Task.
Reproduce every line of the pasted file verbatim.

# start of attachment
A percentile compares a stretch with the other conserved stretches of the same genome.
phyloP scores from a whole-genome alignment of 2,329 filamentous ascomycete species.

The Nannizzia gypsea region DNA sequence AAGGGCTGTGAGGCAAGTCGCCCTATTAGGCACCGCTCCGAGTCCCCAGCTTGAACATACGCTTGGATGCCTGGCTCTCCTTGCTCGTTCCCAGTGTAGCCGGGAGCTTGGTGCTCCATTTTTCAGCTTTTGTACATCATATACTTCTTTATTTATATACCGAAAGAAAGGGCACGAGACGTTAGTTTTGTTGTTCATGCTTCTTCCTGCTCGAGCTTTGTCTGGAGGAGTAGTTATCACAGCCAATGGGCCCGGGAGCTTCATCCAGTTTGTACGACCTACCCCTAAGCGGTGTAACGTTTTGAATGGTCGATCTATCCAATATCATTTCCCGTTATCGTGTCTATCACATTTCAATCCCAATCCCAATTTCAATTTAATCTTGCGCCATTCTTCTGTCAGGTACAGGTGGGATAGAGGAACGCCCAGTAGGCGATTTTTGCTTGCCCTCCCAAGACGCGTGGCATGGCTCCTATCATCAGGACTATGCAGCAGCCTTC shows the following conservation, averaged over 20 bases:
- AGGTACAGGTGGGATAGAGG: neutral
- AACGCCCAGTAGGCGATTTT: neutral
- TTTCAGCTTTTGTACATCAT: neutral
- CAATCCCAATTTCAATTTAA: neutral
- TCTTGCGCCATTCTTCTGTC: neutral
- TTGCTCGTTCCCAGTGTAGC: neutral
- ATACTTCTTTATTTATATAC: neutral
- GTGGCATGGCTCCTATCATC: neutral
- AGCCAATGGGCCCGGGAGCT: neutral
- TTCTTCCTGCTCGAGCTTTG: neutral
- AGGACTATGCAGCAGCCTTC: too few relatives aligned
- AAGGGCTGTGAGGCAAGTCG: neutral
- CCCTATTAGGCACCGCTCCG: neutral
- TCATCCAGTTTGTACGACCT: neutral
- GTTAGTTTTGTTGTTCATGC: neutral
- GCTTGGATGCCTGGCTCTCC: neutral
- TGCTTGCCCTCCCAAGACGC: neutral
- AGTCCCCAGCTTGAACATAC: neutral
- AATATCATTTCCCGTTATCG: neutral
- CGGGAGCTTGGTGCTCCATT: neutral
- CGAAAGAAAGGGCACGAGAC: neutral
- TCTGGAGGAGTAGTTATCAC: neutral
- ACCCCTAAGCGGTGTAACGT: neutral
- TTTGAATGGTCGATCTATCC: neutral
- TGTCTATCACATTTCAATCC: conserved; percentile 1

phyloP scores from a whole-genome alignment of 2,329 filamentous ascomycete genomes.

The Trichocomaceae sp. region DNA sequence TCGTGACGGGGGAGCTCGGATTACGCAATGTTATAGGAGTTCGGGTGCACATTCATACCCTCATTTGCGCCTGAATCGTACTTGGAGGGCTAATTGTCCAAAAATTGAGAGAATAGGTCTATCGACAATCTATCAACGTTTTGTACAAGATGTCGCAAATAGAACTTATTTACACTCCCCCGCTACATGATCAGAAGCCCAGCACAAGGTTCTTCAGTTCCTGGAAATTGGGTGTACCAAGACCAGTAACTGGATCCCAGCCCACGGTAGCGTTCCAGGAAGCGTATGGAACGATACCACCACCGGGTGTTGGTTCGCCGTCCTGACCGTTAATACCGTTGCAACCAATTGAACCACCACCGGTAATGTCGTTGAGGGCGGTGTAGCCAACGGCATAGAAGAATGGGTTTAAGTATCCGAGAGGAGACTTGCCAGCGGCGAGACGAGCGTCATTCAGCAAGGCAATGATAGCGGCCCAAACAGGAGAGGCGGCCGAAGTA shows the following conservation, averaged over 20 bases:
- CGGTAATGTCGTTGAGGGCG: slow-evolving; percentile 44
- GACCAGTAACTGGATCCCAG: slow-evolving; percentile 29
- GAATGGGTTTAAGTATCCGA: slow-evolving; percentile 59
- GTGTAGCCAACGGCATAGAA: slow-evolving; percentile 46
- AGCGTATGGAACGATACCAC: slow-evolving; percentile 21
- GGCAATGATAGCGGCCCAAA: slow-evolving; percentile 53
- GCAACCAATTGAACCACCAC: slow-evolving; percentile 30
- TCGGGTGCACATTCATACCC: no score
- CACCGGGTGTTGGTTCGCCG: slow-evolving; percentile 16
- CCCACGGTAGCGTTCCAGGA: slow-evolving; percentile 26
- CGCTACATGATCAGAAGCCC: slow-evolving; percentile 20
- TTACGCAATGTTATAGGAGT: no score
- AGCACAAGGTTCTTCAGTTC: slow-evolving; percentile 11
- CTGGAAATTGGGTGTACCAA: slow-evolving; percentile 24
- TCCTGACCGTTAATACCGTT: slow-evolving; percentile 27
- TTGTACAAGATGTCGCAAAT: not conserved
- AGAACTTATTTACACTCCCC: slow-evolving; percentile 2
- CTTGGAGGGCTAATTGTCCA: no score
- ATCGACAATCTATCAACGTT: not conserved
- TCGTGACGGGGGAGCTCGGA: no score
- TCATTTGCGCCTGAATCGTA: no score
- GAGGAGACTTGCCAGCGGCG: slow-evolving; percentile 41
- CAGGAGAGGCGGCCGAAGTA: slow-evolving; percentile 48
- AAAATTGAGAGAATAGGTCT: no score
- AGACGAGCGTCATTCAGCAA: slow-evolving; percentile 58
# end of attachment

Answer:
A percentile compares a stretch with the other conserved stretches of the same genome.
phyloP scores from a whole-genome alignment of 2,329 filamentous ascomycete species.

The Nannizzia gypsea region DNA sequence AAGGGCTGTGAGGCAAGTCGCCCTATTAGGCACCGCTCCGAGTCCCCAGCTTGAACATACGCTTGGATGCCTGGCTCTCCTTGCTCGTTCCCAGTGTAGCCGGGAGCTTGGTGCTCCATTTTTCAGCTTTTGTACATCATATACTTCTTTATTTATATACCGAAAGAAAGGGCACGAGACGTTAGTTTTGTTGTTCATGCTTCTTCCTGCTCGAGCTTTGTCTGGAGGAGTAGTTATCACAGCCAATGGGCCCGGGAGCTTCATCCAGTTTGTACGACCTACCCCTAAGCGGTGTAACGTTTTGAATGGTCGATCTATCCAATATCATTTCCCGTTATCGTGTCTATCACATTTCAATCCCAATCCCAATTTCAATTTAATCTTGCGCCATTCTTCTGTCAGGTACAGGTGGGATAGAGGAACGCCCAGTAGGCGATTTTTGCTTGCCCTCCCAAGACGCGTGGCATGGCTCCTATCATCAGGACTATGCAGCAGCCTTC shows the following conservation, averaged over 20 bases:
- AGGTACAGGTGGGATAGAGG: neutral
- AACGCCCAGTAGGCGATTTT: neutral
- TTTCAGCTTTTGTACATCAT: neutral
- CAATCCCAATTTCAATTTAA: neutral
- TCTTGCGCCATTCTTCTGTC: neutral
- TTGCTCGTTCCCAGTGTAGC: neutral
- ATACTTCTTTATTTATATAC: neutral
- GTGGCATGGCTCCTATCATC: neutral
- AGCCAATGGGCCCGGGAGCT: neutral
- TTCTTCCTGCTCGAGCTTTG: neutral
- AGGACTATGCAGCAGCCTTC: too few relatives aligned
- AAGGGCTGTGAGGCAAGTCG: neutral
- CCCTATTAGGCACCGCTCCG: neutral
- TCATCCAGTTTGTACGACCT: neutral
- GTTAGTTTTGTTGTTCATGC: neutral
- GCTTGGATGCCTGGCTCTCC: neutral
- TGCTTGCCCTCCCAAGACGC: neutral
- AGTCCCCAGCTTGAACATAC: neutral
- AATATCATTTCCCGTTATCG: neutral
- CGGGAGCTTGGTGCTCCATT: neutral
- CGAAAGAAAGGGCACGAGAC: neutral
- TCTGGAGGAGTAGTTATCAC: neutral
- ACCCCTAAGCGGTGTAACGT: neutral
- TTTGAATGGTCGATCTATCC: neutral
- TGTCTATCACATTTCAATCC: conserved; percentile 1

phyloP scores from a whole-genome alignment of 2,329 filamentous ascomycete genomes.

The Trichocomaceae sp. region DNA sequence TCGTGACGGGGGAGCTCGGATTACGCAATGTTATAGGAGTTCGGGTGCACATTCATACCCTCATTTGCGCCTGAATCGTACTTGGAGGGCTAATTGTCCAAAAATTGAGAGAATAGGTCTATCGACAATCTATCAACGTTTTGTACAAGATGTCGCAAATAGAACTTATTTACACTCCCCCGCTACATGATCAGAAGCCCAGCACAAGGTTCTTCAGTTCCTGGAAATTGGGTGTACCAAGACCAGTAACTGGATCCCAGCCCACGGTAGCGTTCCAGGAAGCGTATGGAACGATACCACCACCGGGTGTTGGTTCGCCGTCCTGACCGTTAATACCGTTGCAACCAATTGAACCACCACCGGTAATGTCGTTGAGGGCGGTGTAGCCAACGGCATAGAAGAATGGGTTTAAGTATCCGAGAGGAGACTTGCCAGCGGCGAGACGAGCGTCATTCAGCAAGGCAATGATAGCGGCCCAAACAGGAGAGGCGGCCGAAGTA shows the following conservation, averaged over 20 bases:
- CGGTAATGTCGTTGAGGGCG: slow-evolving; percentile 44
- GACCAGTAACTGGATCCCAG: slow-evolving; percentile 29
- GAATGGGTTTAAGTATCCGA: slow-evolving; percentile 59
- GTGTAGCCAACGGCATAGAA: slow-evolving; percentile 46
- AGCGTATGGAACGATACCAC: slow-evolving; percentile 21
- GGCAATGATAGCGGCCCAAA: slow-evolving; percentile 53
- GCAACCAATTGAACCACCAC: slow-evolving; percentile 30
- TCGGGTGCACATTCATACCC: no score
- CACCGGGTGTTGGTTCGCCG: slow-evolving; percentile 16
- CCCACGGTAGCGTTCCAGGA: slow-evolving; percentile 26
- CGCTACATGATCAGAAGCCC: slow-evolving; percentile 20
- TTACGCAATGTTATAGGAGT: no score
- AGCACAAGGTTCTTCAGTTC: slow-evolving; percentile 11
- CTGGAAATTGGGTGTACCAA: slow-evolving; percentile 24
- TCCTGACCGTTAATACCGTT: slow-evolving; percentile 27
- TTGTACAAGATGTCGCAAAT: not conserved
- AGAACTTATTTACACTCCCC: slow-evolving; percentile 2
- CTTGGAGGGCTAATTGTCCA: no score
- ATCGACAATCTATCAACGTT: not conserved
- TCGTGACGGGGGAGCTCGGA: no score
- TCATTTGCGCCTGAATCGTA: no score
- GAGGAGACTTGCCAGCGGCG: slow-evolving; percentile 41
- CAGGAGAGGCGGCCGAAGTA: slow-evolving; percentile 48
- AAAATTGAGAGAATAGGTCT: no score
- AGACGAGCGTCATTCAGCAA: slow-evolving; percentile 58